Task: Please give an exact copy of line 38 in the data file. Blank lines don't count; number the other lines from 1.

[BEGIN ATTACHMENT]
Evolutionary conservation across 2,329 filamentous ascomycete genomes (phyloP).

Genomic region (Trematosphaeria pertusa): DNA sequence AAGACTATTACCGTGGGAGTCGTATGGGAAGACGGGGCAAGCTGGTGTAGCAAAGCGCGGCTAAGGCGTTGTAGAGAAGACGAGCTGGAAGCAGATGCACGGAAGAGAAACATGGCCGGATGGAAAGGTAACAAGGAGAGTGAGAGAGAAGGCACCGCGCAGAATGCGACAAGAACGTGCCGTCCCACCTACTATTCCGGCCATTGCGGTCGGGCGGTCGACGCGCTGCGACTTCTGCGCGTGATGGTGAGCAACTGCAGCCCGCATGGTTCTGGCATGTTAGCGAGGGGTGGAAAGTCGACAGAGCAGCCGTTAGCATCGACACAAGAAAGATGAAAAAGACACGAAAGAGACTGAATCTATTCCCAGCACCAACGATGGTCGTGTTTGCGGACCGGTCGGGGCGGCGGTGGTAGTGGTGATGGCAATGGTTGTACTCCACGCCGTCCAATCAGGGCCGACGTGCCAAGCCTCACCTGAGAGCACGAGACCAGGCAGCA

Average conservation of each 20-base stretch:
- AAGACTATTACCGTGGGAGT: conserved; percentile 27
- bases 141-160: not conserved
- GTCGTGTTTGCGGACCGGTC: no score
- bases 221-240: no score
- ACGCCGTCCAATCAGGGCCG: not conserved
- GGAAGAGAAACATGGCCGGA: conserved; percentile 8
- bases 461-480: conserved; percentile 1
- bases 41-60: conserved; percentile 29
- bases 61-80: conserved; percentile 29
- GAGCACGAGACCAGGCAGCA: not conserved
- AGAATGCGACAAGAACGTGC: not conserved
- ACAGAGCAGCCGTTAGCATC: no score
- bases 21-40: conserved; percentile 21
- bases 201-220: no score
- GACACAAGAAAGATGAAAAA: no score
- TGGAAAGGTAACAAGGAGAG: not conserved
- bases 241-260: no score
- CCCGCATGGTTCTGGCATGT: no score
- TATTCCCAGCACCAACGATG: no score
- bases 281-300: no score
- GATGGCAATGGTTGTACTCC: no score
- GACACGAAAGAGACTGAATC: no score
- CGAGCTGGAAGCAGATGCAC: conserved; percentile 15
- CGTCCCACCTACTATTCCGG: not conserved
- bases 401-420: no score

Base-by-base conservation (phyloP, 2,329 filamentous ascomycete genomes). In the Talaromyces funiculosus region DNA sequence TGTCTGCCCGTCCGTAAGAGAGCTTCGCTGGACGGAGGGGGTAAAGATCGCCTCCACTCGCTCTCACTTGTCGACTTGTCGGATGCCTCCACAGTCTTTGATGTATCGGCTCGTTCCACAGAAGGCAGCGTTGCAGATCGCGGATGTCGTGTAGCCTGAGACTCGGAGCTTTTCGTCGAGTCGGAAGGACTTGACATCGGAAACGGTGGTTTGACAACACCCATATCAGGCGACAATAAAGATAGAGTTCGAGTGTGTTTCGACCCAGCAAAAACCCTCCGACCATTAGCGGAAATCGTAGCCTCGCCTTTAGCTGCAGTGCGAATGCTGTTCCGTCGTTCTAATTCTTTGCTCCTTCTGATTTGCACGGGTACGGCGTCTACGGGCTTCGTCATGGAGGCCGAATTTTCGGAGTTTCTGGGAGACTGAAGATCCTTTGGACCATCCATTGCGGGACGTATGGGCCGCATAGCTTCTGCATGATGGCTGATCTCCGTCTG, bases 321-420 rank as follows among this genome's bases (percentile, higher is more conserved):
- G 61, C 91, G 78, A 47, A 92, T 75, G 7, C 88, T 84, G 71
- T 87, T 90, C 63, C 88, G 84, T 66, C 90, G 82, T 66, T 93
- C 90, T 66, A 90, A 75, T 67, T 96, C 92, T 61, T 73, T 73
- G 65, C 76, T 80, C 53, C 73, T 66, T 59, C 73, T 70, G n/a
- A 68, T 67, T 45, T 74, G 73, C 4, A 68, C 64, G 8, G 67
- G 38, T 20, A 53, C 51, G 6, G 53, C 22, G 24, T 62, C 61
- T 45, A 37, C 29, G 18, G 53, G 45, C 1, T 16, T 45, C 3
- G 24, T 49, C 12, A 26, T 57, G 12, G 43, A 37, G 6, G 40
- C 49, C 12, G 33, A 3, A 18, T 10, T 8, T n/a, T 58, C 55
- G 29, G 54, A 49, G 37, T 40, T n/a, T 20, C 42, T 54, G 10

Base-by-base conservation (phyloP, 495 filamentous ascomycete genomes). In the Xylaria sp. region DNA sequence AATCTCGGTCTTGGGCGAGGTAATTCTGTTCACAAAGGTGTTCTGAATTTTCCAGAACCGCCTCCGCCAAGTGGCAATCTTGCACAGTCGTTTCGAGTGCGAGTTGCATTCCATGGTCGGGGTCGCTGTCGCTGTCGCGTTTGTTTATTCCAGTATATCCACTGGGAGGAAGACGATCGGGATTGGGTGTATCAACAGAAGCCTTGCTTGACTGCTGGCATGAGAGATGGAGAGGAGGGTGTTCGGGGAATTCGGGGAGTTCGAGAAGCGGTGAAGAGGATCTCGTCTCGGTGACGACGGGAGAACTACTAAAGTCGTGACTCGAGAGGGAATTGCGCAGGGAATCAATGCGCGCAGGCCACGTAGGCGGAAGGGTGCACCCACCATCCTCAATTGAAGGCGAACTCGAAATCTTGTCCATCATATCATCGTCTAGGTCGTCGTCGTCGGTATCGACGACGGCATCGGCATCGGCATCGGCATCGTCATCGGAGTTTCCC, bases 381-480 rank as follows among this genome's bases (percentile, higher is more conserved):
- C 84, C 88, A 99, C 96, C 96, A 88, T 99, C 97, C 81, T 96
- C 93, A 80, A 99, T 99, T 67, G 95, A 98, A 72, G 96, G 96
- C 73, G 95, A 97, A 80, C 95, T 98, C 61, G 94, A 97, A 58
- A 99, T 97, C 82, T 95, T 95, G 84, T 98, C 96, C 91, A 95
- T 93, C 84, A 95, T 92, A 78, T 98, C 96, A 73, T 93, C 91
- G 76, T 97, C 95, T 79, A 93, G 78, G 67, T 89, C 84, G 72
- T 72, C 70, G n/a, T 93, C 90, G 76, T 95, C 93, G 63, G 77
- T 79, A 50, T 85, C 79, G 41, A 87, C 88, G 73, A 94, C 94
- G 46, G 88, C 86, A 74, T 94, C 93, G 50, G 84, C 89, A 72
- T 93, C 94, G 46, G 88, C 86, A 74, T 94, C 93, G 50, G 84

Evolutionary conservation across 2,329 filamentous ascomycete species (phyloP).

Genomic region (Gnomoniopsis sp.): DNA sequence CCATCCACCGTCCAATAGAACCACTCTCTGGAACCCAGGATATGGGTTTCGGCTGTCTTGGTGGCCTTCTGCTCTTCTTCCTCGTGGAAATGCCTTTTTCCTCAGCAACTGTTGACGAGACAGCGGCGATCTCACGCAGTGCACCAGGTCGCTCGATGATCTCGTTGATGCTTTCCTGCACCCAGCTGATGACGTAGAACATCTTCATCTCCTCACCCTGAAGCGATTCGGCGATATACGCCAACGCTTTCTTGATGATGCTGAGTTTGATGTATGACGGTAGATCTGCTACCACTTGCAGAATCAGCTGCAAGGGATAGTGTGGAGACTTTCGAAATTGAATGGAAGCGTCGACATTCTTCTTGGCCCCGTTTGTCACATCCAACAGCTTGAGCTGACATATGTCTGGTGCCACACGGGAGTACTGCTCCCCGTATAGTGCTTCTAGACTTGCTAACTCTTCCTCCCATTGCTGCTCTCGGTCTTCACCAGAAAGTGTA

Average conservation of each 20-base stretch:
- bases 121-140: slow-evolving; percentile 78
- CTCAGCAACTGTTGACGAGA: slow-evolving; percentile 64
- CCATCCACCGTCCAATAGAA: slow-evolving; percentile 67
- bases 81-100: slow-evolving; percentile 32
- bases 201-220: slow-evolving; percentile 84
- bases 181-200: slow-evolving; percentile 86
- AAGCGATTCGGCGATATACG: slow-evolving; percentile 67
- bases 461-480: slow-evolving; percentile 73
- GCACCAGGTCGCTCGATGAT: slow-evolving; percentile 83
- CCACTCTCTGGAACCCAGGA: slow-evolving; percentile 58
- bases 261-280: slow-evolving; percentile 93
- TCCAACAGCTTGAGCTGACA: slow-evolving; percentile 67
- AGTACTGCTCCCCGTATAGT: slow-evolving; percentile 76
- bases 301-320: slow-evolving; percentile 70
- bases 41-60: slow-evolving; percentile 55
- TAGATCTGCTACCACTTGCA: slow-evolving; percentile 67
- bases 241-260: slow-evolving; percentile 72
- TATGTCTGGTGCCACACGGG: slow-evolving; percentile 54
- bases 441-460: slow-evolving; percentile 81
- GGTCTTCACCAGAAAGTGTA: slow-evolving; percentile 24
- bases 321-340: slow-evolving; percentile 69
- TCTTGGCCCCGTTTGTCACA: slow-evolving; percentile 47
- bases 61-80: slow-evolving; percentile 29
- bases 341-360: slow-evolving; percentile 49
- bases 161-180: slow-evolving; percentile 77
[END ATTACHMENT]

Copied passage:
- C 49, C 12, G 33, A 3, A 18, T 10, T 8, T n/a, T 58, C 55